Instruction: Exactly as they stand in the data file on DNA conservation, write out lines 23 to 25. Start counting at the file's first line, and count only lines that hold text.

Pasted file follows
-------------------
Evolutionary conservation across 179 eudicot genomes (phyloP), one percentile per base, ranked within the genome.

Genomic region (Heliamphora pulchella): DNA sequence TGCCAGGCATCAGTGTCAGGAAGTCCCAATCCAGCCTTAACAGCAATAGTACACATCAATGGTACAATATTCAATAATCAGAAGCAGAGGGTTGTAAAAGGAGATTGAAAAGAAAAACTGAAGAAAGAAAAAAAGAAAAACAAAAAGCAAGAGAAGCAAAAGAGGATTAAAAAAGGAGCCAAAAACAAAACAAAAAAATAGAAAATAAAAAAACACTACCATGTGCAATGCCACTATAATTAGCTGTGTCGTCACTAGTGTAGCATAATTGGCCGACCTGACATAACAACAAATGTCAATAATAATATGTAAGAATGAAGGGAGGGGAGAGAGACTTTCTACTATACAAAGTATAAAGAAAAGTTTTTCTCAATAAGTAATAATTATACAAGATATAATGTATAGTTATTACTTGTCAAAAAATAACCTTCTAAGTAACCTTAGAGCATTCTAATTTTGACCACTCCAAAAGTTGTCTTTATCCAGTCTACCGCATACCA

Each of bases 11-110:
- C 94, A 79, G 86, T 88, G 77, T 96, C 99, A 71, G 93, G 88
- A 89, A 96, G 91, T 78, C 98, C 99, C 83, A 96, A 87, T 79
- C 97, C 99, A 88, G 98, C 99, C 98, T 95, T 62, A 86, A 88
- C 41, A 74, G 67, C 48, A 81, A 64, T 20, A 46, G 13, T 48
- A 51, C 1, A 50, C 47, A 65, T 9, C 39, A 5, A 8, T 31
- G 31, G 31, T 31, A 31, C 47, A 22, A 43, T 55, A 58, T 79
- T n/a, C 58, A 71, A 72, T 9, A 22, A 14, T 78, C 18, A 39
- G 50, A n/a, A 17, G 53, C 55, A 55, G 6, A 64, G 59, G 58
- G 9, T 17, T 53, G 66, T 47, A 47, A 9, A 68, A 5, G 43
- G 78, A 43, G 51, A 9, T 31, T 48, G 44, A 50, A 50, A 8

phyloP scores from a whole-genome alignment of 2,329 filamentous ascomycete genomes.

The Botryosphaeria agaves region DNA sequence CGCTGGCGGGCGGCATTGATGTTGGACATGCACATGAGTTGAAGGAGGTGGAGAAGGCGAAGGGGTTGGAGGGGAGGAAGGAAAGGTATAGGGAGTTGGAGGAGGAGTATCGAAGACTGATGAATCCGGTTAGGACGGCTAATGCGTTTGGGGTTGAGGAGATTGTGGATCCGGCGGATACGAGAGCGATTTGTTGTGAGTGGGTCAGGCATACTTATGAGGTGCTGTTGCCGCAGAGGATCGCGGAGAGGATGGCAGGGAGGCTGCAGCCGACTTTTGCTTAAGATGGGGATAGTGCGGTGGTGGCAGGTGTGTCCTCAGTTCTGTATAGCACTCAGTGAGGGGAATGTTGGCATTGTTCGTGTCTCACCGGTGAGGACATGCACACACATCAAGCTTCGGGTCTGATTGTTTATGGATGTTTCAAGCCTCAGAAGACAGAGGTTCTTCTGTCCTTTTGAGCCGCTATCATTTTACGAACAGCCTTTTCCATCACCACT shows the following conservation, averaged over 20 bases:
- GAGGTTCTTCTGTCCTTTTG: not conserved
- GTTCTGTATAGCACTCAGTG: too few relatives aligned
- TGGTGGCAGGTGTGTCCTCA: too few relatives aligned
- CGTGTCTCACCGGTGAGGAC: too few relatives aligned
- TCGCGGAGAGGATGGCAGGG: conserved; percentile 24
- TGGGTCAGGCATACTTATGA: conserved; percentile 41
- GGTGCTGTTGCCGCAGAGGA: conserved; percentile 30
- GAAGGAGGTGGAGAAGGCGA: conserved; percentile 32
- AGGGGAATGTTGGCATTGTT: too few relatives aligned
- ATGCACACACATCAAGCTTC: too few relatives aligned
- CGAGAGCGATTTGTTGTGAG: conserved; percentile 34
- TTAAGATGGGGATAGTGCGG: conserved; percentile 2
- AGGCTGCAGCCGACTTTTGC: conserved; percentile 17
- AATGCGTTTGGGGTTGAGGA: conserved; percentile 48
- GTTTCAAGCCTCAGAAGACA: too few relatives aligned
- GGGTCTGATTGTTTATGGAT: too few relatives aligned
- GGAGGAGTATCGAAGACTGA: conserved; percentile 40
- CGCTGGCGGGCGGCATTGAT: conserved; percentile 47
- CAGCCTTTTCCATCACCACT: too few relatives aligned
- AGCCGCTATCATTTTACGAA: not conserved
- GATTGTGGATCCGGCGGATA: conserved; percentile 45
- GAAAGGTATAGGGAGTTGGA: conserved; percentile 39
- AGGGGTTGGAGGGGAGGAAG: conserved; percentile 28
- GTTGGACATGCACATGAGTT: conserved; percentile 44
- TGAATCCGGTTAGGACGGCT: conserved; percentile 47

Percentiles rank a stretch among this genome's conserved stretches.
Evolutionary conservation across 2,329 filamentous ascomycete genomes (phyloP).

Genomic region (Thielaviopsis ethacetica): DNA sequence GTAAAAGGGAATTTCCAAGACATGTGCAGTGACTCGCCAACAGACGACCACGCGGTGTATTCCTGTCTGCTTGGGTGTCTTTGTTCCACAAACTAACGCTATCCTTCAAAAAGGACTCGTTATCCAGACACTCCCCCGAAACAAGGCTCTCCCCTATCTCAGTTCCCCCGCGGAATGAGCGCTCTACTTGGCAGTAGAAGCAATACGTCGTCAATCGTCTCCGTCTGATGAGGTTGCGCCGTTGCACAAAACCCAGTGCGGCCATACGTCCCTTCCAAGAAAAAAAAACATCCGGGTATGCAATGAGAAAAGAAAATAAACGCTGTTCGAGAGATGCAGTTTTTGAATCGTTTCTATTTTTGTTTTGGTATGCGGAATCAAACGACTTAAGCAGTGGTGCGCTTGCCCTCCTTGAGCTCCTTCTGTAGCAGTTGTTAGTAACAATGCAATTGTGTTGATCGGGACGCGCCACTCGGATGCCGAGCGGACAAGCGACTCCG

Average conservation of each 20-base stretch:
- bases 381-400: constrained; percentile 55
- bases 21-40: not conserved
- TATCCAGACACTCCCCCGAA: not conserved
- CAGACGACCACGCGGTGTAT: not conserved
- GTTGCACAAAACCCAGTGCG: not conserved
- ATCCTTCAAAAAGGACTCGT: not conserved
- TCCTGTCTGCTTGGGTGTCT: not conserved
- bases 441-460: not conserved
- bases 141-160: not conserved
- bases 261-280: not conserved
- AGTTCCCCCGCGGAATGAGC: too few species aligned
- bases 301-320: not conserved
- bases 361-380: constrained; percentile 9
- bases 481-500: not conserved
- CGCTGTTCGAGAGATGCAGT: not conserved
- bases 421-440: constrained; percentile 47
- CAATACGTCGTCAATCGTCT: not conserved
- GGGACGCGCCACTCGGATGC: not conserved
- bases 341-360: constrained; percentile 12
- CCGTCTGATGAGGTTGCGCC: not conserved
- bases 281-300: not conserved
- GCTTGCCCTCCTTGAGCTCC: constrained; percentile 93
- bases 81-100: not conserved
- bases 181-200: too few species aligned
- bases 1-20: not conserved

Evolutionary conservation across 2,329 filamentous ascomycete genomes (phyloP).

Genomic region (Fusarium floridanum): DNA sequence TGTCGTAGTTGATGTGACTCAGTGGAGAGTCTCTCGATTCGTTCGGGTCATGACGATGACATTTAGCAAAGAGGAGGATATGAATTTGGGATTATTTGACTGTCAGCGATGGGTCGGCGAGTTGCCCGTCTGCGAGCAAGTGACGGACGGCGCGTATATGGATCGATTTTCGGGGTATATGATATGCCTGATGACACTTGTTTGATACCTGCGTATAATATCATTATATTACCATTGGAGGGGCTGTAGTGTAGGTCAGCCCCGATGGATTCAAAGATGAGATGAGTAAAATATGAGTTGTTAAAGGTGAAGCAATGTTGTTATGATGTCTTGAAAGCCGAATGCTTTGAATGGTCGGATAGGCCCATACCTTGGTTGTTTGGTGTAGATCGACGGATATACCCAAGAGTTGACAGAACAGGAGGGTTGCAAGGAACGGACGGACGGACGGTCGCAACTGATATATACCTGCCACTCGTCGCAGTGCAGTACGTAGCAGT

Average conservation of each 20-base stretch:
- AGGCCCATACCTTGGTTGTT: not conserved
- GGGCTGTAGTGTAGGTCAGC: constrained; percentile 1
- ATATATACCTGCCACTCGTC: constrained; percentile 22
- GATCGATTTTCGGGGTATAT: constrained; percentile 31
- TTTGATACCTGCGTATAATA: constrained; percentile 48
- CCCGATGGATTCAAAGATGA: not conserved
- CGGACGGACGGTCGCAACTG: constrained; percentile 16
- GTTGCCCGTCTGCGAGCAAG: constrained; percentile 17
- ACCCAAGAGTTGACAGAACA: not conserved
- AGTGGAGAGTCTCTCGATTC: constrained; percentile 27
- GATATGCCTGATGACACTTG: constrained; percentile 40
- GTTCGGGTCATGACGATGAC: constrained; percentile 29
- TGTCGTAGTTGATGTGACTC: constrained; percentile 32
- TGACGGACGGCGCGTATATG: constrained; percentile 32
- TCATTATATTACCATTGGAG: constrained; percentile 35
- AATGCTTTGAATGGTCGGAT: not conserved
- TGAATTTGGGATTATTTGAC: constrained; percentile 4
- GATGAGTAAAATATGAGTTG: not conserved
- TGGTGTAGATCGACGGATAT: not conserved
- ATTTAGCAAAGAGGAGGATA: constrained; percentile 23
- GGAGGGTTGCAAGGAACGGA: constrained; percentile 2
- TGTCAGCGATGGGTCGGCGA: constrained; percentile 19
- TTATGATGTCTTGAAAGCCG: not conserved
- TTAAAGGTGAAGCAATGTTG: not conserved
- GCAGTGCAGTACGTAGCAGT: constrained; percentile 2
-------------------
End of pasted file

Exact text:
- GAAGGAGGTGGAGAAGGCGA: conserved; percentile 32
- AGGGGAATGTTGGCATTGTT: too few relatives aligned
- ATGCACACACATCAAGCTTC: too few relatives aligned